The network the fellows create continues after the experience at MIT concludes. “An important part of the fellowship for me was building a network of professional in a similar phase of our careers,” adds Al-Wabil. This network has resulted in career opportunities for the fellows back in Saudi Arabia.

Bringing hacker culture to Saudi Arabia

For Al-Wabil, her work researching the design planning and ideation process in engineering projects, with Maria Yang, associate professor of mechanical engineering and director of MIT’s Ideation Laboratory, was just the start. “The experience was so rich,” says Al-Wabil. “I learned on so many fronts about scientific research, educational best practices, and professional development skills.”

Al-Wabil served as a mentor for class 2.00b (Toy Design). In lab sessions, she and her fellow mentors brought their discipline-specific expertise to the design process to help guide students from the ideation phase to a working prototype. “In teaching we rarely touch on all phases, so that was an immersive learning experience for me as a teaching faculty,” she adds.

While at MIT, Al-Wabil also immersed herself in hacker culture. After participating in the annual Assistive Technologies Hackathon, she was inspired to bring the hackathon platform back to her institution in Saudi Arabia. “I was able to take that experience and introduce the same concept in Saudi at a smaller scale,” says Al-Wabil. In October, her institution will host a “Hacking Medicine” hackathon using the MIT hacking model.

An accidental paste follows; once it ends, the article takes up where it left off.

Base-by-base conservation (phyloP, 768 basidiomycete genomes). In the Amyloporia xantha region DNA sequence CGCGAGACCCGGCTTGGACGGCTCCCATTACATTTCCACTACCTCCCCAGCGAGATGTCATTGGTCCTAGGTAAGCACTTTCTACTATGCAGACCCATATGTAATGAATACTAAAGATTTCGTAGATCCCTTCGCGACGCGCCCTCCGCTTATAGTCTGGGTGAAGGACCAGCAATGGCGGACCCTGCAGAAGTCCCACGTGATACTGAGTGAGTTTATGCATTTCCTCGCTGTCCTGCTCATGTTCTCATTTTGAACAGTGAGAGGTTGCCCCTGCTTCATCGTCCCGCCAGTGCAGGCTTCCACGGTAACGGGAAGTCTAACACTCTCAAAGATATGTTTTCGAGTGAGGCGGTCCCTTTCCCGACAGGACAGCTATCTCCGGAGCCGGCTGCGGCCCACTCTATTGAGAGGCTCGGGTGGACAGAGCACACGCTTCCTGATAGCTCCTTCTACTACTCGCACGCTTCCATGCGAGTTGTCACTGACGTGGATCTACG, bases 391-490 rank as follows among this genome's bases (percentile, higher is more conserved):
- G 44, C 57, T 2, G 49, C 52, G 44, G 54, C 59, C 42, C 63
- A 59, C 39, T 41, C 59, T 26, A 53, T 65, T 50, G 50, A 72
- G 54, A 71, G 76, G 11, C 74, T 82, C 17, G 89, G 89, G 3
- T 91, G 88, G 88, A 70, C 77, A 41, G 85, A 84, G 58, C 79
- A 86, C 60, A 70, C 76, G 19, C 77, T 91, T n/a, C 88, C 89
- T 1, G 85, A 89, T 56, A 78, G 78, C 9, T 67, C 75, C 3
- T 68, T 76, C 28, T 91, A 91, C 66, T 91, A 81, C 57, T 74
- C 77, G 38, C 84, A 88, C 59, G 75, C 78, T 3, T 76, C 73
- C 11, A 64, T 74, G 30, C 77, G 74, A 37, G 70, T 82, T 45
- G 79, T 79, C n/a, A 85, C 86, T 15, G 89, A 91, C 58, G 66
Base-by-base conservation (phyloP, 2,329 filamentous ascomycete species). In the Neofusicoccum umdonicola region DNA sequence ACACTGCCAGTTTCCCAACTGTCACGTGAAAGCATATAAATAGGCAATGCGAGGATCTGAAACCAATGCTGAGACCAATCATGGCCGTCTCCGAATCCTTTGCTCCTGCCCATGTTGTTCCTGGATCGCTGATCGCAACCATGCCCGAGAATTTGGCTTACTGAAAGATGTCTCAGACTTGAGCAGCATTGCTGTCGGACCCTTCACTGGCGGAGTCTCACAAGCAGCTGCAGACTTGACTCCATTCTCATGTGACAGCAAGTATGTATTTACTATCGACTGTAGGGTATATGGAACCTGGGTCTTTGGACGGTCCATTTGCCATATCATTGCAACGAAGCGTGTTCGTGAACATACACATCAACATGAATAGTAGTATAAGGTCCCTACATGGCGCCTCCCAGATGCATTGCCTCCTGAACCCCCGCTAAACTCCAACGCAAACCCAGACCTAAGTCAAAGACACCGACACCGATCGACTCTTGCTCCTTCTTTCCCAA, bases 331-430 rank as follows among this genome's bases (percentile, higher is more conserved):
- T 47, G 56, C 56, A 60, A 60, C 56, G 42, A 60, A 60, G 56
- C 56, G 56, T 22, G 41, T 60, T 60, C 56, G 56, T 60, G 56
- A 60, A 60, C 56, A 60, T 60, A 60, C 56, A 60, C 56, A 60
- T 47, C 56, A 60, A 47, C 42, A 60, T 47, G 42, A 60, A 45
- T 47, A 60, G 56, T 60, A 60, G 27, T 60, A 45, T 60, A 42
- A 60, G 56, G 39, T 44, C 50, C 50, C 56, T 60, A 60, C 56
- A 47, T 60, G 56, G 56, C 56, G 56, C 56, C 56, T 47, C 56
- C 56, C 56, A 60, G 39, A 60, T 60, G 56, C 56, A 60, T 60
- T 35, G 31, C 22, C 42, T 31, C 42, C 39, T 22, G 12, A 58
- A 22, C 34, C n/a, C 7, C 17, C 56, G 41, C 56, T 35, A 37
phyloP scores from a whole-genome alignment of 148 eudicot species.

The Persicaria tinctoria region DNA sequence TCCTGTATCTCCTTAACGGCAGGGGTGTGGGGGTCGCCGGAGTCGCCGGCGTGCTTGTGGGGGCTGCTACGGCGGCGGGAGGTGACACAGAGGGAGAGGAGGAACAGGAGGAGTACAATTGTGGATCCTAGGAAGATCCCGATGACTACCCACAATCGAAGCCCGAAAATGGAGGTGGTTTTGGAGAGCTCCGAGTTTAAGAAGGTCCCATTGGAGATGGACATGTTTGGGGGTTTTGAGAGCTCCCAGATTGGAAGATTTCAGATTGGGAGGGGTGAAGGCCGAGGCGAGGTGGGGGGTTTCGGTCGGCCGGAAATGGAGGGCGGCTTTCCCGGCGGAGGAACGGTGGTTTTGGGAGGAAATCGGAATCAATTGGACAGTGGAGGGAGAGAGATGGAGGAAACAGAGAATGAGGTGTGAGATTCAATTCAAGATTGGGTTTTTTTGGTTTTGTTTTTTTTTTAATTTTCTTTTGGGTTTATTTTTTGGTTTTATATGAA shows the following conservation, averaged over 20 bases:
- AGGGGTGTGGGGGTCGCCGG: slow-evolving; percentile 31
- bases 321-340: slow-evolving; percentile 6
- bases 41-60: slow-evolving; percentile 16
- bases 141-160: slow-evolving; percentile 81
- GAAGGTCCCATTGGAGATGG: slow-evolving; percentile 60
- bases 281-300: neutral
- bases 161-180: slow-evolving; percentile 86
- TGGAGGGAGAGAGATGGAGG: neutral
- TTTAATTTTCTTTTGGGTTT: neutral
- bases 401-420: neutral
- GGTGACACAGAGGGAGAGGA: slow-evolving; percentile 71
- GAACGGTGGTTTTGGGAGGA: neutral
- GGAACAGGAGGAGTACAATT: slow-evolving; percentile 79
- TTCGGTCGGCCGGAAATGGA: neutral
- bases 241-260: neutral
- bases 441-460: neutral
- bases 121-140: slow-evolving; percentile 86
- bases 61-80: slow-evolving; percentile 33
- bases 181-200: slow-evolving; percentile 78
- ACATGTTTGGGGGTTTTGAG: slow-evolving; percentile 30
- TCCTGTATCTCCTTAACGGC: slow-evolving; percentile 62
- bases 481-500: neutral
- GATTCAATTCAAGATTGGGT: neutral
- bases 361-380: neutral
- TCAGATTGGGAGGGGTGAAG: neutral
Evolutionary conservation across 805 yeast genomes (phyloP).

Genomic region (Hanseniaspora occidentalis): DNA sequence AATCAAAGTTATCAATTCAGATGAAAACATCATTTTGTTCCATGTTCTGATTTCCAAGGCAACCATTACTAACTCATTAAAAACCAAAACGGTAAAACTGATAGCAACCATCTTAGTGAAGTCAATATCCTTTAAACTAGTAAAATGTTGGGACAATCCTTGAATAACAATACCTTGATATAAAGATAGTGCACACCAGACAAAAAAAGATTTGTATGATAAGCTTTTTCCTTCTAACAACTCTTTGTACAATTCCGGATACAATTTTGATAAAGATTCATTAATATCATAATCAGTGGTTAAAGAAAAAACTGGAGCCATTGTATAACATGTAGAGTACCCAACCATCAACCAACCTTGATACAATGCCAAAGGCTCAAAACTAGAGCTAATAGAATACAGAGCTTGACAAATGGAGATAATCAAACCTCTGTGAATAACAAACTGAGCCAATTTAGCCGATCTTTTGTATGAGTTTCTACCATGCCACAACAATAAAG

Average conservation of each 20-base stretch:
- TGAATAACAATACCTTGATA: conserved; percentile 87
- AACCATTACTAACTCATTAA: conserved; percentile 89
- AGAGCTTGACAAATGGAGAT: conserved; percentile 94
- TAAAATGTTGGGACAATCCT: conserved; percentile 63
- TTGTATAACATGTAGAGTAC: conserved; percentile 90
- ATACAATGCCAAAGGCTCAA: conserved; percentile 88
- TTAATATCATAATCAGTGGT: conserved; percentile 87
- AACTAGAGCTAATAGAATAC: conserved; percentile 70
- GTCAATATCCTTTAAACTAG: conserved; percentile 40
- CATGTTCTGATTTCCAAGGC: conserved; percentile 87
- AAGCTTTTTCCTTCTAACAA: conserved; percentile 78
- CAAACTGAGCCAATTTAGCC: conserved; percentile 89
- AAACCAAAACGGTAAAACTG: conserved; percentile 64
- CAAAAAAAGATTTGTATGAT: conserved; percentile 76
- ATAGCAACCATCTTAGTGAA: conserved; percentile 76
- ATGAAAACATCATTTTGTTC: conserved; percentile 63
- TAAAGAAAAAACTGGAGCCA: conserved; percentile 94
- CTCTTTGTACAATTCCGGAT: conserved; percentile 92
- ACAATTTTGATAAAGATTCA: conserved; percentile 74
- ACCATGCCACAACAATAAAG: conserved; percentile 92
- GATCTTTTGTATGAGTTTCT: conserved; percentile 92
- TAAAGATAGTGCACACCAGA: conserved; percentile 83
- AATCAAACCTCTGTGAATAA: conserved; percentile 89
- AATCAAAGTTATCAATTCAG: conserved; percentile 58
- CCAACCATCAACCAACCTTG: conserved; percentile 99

Empowering a new generation of Saudi women

As Saudi Arabia works toward Saudi Vision 2030, which hopes to increase women’s participation in the workforce from 22 percent to 30 percent by the year 2030, programs like the Ibn Khaldun Fellowship take on a greater purpose.

“These women are not only contributing to the science and technology development of the Kingdom, they are changing the country as we speak,” says Anderson.

Al-Shahrani sees the value of the program at this particular time in Saudi Arabia’s history. “The fellowship has helped a new generation of Saudi women build their leadership skills,” she notes. “This is especially important now as Saudi Arabia is making big changes and supporting women in the workforce.”

In March, the program announced an agreement with new sponsor KACST to extend the fellowship for the next decade. In January 2019, five new fellows will join a community of women who are shaping the future of science and engineering in their country.